EYE ON THE ECONOMY

Singapore's competitiveness at risk

-- ST ILLUSTRATION: MIEL
-- ST ILLUSTRATION: MIEL

High wage costs and a strong currency are putting the economy at risk, while productivity gains have not materialised.

SINGAPORE'S disappointing second-quarter growth of 2.1 per cent compared with the same period last year has raised concerns about the impact of economic restructuring. When compared with the last quarter, growth even dipped 0.8 per cent.

At the same time, productivity performance has been dismal.

After rising by 2.2 per cent in 2011, productivity dropped by 1.4 per cent in 2012 and another 0.2 per cent last year.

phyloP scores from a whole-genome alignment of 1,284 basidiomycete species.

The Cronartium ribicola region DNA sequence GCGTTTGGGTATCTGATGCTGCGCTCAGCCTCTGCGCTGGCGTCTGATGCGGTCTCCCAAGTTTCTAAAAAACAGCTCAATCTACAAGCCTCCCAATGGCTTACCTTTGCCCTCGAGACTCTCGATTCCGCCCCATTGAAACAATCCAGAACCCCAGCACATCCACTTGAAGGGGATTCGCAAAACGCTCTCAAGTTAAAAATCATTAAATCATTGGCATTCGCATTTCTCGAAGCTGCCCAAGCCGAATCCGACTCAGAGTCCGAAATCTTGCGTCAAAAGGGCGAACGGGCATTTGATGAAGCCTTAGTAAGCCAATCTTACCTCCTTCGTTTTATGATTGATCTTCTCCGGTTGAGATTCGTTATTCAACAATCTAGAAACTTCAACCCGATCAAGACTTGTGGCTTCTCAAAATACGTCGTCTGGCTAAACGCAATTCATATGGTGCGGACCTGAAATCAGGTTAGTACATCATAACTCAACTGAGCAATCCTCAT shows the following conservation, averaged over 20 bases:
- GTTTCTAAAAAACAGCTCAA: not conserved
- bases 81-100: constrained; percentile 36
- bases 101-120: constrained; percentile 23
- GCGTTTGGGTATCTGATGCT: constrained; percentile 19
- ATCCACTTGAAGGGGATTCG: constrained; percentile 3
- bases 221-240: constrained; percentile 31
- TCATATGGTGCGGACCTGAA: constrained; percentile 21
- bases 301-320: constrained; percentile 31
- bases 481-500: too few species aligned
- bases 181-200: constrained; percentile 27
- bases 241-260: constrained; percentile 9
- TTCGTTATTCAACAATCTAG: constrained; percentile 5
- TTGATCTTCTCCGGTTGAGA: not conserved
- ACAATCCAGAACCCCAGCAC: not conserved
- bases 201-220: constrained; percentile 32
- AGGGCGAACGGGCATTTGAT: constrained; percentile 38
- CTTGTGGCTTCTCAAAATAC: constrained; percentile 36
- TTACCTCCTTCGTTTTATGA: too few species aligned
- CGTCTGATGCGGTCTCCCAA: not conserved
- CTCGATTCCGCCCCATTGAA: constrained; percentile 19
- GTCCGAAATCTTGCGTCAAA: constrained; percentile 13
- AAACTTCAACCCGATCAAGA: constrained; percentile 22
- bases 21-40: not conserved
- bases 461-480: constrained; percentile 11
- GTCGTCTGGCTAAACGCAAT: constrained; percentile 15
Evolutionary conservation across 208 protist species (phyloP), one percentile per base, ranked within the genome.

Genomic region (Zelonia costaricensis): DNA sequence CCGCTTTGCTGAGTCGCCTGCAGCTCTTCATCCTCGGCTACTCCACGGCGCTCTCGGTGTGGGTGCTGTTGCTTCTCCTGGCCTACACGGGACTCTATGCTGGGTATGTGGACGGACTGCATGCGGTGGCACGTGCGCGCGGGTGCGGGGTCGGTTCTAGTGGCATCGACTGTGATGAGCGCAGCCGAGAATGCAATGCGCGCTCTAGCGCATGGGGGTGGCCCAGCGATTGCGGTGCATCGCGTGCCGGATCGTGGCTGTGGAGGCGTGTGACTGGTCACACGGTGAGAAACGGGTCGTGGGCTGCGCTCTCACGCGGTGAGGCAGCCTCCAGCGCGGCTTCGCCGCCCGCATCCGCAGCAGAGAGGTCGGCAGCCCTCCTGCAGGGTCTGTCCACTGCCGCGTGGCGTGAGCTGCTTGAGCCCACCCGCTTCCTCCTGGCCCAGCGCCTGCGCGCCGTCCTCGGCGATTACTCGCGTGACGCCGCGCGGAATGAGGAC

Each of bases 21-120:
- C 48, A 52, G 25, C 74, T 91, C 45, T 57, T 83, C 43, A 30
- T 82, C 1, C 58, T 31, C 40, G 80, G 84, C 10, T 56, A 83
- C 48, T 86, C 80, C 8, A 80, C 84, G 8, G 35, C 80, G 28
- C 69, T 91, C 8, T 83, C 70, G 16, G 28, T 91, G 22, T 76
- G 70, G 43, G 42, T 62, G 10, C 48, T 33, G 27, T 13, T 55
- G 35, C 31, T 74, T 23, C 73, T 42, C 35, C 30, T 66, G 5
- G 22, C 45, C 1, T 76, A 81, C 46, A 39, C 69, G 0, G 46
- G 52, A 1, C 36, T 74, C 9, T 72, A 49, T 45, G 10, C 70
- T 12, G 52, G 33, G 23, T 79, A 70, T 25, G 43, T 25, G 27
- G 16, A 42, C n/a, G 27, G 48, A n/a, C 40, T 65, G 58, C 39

Government officials repeatedly emphasise that the productivity drive will take time to bear fruit. But the short-term effect of rising pay without productivity increases can only mean higher costs and prices. And this will have an impact on the cost of living and the viability of firms, encouraging some firms to leave the country.

The situation is reminiscent of that in the early 1980s, when wages were artificially raised in the hope that firms would be motivated to look for ways to increase productivity. During that period, Singapore also had an over-valued exchange rate because the Singapore dollar was closely tied to the overvalued US currency.

Recognising how the strong US dollar was damaging industry in Detroit, then President Ronald Reagan belatedly pressured Germany and Japan to revalue their currencies substantially at the Plaza Accord of September 1985. But that was too late to prevent the serious recession we experienced in 1985 and 1986.